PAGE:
BENZONIA — The outbreak of COVID-19 continues at Benzie County Central Schools.
The district reported seven new cases Thursday, bringing the total to 11 cases in the district — 10 of those within the high school. Benzie Superintendent Amiee Erfourth confirmed six of the new cases were high school students and the other was a coach who is not a teacher.
Michelle Klein, director of personal health for the Benzie-Leelanau District Health Department, said the transmission does not seem to be happening within school buildings. Klein and Erfourth said most of the cases have been traced back to a single gathering that was not related to any school-associated activity.
Klein said the exposure is a “very defined cluster,” which allowed health department officials to identify those affected and keep them quarantined.
“It’s what’s happening outside of school,” Klein said. “Kids are very social, so there are a lot contacts.”
Erfourth said it is encouraging to know the transmission has not happened within school walls and that the safety protocols put in place are working.
“We cannot control what students are doing outside of school hours,” Erfourth said. “But we can continue to encourage students to make smart and safe choices.”
Traverse Bay Area Intermediate School District Assistant Superintendent Matt Olson is the former Benzie superintendent and a parent of two Benzie students, including one in the high school. Olson said there is concern but added he is impressed by the response to the outbreak.
“We knew that this was likely to happen at some point,” Olson said. “This is the nature of the pandemic. We’re just trying to take it a step at a time.”
Erfourth said the district still is on track to return to in-person learning Tuesday.
Benzie was not the only school district to report new cases.
Traverse City Area Public Schools, Elk Rapids Public Schools and Frankfort-Elberta Area Schools also announced positive cases.
The TCAPS positive school-associated case was confirmed at East Middle School. Grand Traverse County Health Department officials completed contact tracing and notified all individuals who need to stay home and quarantine.
The Elk Rapids case occurred at Cherryland Middle School. Superintendent Julie Brown sent a letter to families Thursday informing them that health department officials conducted contact tracing and determined there were no close contacts within the school community.
Frankfort Superintendent Jeff Tousley informed families of a positive case at the junior and senior high school campus. Tousley said individuals in close contact with the infected person will be notified by either health department officials or the school district. All schools buildings will remain open, Tousley said.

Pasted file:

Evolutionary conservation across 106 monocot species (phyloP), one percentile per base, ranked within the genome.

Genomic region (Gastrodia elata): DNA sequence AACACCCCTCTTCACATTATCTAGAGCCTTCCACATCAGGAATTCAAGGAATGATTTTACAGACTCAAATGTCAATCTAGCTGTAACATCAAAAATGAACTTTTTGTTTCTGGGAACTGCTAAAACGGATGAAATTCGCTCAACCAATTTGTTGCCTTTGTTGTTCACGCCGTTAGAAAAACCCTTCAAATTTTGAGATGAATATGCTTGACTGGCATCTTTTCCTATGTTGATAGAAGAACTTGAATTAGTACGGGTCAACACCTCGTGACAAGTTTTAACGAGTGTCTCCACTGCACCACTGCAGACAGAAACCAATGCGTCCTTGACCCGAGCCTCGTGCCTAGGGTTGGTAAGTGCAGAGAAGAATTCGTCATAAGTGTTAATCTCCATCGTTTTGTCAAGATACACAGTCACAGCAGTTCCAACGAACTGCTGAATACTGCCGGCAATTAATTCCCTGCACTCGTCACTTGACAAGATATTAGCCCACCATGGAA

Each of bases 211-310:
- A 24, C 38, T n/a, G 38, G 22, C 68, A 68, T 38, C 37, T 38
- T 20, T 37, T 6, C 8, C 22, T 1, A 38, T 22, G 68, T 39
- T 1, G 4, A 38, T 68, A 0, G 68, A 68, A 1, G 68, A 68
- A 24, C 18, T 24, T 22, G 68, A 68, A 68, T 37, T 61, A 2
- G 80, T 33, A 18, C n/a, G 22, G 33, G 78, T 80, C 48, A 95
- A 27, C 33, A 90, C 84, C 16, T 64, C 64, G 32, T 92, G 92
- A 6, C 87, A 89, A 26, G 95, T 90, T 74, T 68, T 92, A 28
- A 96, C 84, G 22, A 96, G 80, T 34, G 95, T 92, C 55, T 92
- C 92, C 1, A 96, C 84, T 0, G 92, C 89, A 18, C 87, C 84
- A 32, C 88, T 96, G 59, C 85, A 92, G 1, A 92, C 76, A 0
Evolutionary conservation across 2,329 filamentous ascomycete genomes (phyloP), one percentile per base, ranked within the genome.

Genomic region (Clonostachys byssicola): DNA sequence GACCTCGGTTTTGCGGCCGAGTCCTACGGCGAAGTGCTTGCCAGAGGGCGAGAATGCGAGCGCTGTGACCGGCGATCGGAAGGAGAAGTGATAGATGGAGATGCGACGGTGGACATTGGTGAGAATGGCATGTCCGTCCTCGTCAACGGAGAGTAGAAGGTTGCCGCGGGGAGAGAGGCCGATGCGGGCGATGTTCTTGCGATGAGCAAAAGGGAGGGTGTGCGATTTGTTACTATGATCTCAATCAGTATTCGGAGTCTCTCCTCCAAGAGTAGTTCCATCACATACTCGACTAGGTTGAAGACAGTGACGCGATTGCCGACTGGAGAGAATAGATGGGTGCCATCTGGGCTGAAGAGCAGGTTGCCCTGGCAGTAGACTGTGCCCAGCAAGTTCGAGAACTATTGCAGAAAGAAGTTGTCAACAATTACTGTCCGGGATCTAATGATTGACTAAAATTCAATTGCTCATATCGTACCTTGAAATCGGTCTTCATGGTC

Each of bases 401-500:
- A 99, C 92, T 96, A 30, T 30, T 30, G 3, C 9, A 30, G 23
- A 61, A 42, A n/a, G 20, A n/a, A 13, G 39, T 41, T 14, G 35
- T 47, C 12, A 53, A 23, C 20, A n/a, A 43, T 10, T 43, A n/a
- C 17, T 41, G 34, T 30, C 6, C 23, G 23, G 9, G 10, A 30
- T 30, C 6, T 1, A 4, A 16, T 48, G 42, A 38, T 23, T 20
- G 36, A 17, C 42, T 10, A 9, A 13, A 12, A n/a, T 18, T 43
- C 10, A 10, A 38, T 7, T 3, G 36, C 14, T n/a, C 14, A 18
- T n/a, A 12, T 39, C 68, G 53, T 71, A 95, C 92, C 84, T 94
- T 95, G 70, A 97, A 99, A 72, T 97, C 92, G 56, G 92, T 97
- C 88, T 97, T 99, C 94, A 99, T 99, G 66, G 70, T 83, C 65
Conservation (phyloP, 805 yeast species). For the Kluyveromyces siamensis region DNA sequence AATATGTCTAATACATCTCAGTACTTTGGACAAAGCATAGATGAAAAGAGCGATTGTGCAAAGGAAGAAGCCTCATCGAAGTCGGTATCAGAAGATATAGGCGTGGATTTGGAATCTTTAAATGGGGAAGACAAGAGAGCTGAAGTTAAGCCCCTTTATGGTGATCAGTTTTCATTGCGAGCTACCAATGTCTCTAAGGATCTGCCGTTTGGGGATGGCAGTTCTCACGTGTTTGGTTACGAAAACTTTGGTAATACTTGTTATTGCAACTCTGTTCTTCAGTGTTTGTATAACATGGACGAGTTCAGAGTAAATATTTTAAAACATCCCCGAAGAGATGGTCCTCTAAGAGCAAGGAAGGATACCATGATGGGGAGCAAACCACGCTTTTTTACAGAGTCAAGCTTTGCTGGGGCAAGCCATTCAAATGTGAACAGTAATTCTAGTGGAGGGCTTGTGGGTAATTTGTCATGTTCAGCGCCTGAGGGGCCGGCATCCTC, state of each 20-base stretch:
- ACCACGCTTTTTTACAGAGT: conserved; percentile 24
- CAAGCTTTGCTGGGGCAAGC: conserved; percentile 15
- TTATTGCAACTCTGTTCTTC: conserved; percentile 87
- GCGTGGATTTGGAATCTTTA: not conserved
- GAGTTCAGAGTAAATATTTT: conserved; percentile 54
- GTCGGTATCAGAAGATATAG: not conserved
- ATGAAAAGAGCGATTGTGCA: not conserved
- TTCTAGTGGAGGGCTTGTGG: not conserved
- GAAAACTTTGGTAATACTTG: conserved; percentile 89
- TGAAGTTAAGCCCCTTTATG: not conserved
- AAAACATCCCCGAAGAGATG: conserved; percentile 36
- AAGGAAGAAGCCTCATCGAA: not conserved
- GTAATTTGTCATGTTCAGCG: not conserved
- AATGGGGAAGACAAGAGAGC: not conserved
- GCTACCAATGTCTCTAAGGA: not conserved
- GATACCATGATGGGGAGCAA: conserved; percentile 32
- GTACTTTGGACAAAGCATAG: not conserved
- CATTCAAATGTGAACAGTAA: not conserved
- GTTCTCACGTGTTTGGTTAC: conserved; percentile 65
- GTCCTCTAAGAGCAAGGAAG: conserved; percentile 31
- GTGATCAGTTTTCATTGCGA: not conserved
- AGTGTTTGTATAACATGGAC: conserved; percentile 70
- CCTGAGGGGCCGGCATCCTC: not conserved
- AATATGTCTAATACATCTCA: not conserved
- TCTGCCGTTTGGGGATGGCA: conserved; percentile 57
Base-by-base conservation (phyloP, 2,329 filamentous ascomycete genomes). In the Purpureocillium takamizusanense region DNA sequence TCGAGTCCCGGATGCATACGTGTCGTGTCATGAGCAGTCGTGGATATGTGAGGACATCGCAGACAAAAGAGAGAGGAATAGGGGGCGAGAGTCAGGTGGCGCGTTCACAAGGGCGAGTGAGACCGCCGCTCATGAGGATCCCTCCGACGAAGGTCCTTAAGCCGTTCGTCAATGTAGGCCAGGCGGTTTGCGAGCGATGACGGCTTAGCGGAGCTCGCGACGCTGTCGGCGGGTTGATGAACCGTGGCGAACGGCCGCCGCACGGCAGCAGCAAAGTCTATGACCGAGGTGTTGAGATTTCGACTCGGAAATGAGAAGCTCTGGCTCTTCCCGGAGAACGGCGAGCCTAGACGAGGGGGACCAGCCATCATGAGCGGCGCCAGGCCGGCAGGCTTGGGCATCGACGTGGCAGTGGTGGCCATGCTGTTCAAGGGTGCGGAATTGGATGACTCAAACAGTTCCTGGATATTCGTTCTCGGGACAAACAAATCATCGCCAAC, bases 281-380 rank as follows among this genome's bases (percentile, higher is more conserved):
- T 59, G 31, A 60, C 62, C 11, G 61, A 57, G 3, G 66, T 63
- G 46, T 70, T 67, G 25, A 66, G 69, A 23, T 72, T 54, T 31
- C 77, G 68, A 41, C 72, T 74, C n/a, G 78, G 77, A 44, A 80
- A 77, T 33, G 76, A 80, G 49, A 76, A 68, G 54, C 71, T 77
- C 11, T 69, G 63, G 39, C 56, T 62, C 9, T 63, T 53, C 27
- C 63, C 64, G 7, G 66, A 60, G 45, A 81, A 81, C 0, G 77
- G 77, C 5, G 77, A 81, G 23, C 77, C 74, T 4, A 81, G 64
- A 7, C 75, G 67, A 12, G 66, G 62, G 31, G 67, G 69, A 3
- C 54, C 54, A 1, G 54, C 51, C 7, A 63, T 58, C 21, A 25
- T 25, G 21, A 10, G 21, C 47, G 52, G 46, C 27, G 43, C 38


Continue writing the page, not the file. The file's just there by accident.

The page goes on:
Only Alba, Bellaire, Buckley, Mancelona and Suttons Bay remain as school districts yet to report a confirmed positive case.
The news of rising case counts in both schools and the wider northern Michigan community came on the heels of Gov. Gretchen Whitmer downgrading the Traverse City region to phase 4, joining the rest of the state.
Health officials have identified reasons behind new case outbreaks in Kalkaska County: social gatherings and transmission in schools.
“We are busier now than we were in the beginning,” said Jeannine Taylor, spokesperson for District Health Department No. 10.
Last weekend, nearly 200 newly discovered cases were reported to the department across its 10 counties, she said, followed by more than another 40 on Monday. Each positive case must have all contacts traced, Taylor said. In the cases of a school, that tracing could include as many as 35 pupils in a classroom whose families must all be informed of the exposure.
Health officials across northern Lower Michigan on Thursday reported 238 additional cases of COVID-19 in the past 48 hours, but no additional deaths.
The most significant increases in cases happened in Grand Traverse County, where 54 cases were discovered since Tuesday. Close behind it in new infections was Emmet County, where 43 additional cases in the prior two days were reported by authorities Thursday.
That brings the 17-county region’s collective confirmed case total to 3,060 and 77 reported deaths since the pandemic began. Grand Traverse County has had the most confirmed cases in the area with a total of 764 since March, statistics show.
Additionally, public health workers across the region have identified more than 350 probable COVID-19 cases — those who are experiencing symptoms of the contagious disease who also are close contacts or household members with those who’ve already tested positive.
Michigan state health officials reported on Thursday the statewide total now stands at 171,220 confirmed cases and 7,298 reported deaths.
The Associated Press reported Whitmer, in light of the increase, tightened restrictions limiting gatherings such as weddings, parties and banquets to no more than 50 people — down from a maximum of 500.
Restaurants, bars and other venues must seat no more than six people at a table. All dine-in establishments must keep customers’ names and phone numbers for contact-tracing purposes, starting Monday.
State officials said indoor settings are as much as 20 times more likely to result in COVID-19 outbreaks than outdoor settings.
Klein said much of the rise in cases can be attributed to the change in weather, which has pushed social gatherings inside. She said it is best to always wear a mask inside and social distance, even at someone’s home.
“Although we are all so tired of this, because of the surging numbers we know if you go outside of your house, you are potentially at risk to being exposed to someone with COVID.”